As our athletes have their sights firmly set on meeting the required selection standards over the summer months for next yearâ€™s Commonwealth Games in Glasgow, one of our greatest athletes Sir Peter Heatly casts his mind back to a very different Games of nearly 60 years ago, the 5th Empire Games, as they were known then, held in Vancouver, Canada in 1954.
"It was a small team, only what we could afford to send, but it was very successful. It was the first Games where the Scottish Team travelled by plane rather than by boat. We flew direct from Prestwick with only one stop in Montreal and then onto Vancouver, the flights took 23 hours - almost as much as the flight time will be to Australia next year."
"After finally arriving in Vancouver airport dressed in our Blazer and flannels we found a disappointed Vancouver Caledonian Society who greeted us expecting us to be travelling in full highland dress, as they themselves were dressed. They would look after us well though, as we found when we left the English and Irish teams who had travelled with us from the UK to complete their journey by bus, while each Scot was chauffeured in their own individual car on the final leg to the Games Village. This village was not like the Games Village of today though with both men and women being separated in their own village a mile apart!"
The Vancouver Games were best known for the "Miracle Mile" won by England's Roger Bannister from arch rival John Landy of Australia, but they were also one of Scotland's most successful Games, with a medal haul not beaten until the Edinburgh Games of 1970. In all, six gold, two silver and two bronze medals were won by a team of just 24 athletes. In the pool Helen Orr Gordon won individual gold retaining her breaststroke title from 1950 and was joined by Margaret Girvan and Margaret McDowall to win Scotland's first (and still our only) relay gold. Other wins were achieved by Joe McGhee in the marathon, while Dick Currie and John Smillie both won boxing golds.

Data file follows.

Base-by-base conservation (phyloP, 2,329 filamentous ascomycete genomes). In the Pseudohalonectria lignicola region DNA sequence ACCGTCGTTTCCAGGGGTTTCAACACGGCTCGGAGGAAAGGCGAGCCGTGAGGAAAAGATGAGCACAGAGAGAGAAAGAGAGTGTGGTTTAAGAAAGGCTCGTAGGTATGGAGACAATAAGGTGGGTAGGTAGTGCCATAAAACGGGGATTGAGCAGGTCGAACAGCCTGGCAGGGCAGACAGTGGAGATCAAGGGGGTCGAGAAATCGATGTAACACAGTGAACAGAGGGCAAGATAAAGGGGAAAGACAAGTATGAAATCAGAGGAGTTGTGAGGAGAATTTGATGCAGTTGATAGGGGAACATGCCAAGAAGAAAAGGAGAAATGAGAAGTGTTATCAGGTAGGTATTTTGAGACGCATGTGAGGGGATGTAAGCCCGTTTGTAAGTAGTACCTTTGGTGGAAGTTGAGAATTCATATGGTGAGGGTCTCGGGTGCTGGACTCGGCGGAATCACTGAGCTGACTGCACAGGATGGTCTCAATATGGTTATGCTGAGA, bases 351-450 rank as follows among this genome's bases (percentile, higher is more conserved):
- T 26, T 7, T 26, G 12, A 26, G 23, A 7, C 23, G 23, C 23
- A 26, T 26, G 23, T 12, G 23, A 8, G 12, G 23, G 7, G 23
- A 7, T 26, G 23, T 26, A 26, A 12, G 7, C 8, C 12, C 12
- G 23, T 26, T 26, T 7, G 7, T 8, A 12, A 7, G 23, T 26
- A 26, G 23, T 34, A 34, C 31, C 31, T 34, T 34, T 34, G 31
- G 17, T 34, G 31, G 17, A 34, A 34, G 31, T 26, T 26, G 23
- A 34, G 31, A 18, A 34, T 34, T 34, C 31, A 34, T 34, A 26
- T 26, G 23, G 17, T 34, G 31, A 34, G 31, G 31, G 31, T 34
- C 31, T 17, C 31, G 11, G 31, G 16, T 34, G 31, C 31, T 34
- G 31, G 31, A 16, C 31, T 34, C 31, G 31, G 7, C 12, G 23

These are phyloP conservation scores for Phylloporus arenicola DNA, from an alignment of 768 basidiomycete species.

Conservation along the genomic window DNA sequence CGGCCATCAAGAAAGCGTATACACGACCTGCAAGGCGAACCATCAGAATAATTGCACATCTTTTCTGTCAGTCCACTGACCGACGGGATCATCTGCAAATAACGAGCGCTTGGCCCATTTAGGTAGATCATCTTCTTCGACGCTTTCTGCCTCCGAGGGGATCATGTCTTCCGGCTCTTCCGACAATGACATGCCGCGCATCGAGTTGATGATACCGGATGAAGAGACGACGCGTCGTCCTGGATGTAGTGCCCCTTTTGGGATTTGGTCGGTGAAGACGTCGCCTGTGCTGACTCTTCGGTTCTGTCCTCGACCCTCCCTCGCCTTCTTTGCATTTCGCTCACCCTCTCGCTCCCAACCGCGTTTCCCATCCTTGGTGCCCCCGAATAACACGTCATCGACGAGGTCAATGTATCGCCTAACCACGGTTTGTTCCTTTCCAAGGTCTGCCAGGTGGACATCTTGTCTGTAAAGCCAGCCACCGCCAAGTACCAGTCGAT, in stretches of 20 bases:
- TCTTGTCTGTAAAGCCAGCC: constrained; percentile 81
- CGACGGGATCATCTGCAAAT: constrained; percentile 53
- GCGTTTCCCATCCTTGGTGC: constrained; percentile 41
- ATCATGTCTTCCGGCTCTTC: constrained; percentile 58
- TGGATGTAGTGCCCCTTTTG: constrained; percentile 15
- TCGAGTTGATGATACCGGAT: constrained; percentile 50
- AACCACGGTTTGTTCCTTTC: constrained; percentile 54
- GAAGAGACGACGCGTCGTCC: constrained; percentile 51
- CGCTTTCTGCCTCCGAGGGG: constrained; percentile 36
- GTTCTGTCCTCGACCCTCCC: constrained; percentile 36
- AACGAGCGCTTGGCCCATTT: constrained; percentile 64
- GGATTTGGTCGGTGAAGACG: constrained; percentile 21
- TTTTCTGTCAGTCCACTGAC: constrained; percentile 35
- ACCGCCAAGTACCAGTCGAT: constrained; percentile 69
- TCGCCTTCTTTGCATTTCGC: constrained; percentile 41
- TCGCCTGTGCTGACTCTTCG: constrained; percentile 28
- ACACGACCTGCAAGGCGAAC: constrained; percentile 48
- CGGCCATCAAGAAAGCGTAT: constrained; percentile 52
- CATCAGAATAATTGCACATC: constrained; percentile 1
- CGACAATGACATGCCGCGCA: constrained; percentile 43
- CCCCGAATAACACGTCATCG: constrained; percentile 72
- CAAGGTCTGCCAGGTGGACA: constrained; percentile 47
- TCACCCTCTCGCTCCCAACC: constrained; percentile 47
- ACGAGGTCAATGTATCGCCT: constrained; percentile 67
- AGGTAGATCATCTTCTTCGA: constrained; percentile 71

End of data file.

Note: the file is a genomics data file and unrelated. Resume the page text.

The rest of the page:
Peter Heatly himself won gold and bronze in diving in Vancouver to add to his gold and silver in 1950. Peter also went on to win a further gold in 1958, a tally which still sees him ranked third in the all time list of Scotland's most successful Commonwealth Games athletes.
His contribution to Scottish Sport and the Games movement was immense as he went on to be Games Team Manager and Commandant, Chairman of the Commonwealth Games Council for Scotland, Chairman of the 1986 Edinburgh Games Organising Committee and Chairman of the Commonwealth Games Federation He was knighted for services to sport in 1990 and named as an inaugural member of the Scottish Sports Hall of Fame in 2003.
Peter has attended every Games since 1950 in various capacities and until recently was still active as a Patron of Commonwealth Games Scotland. At 89 years of age and health permitting, Peter is planning to be in Glasgow to see his third Commonwealth Games on home soil.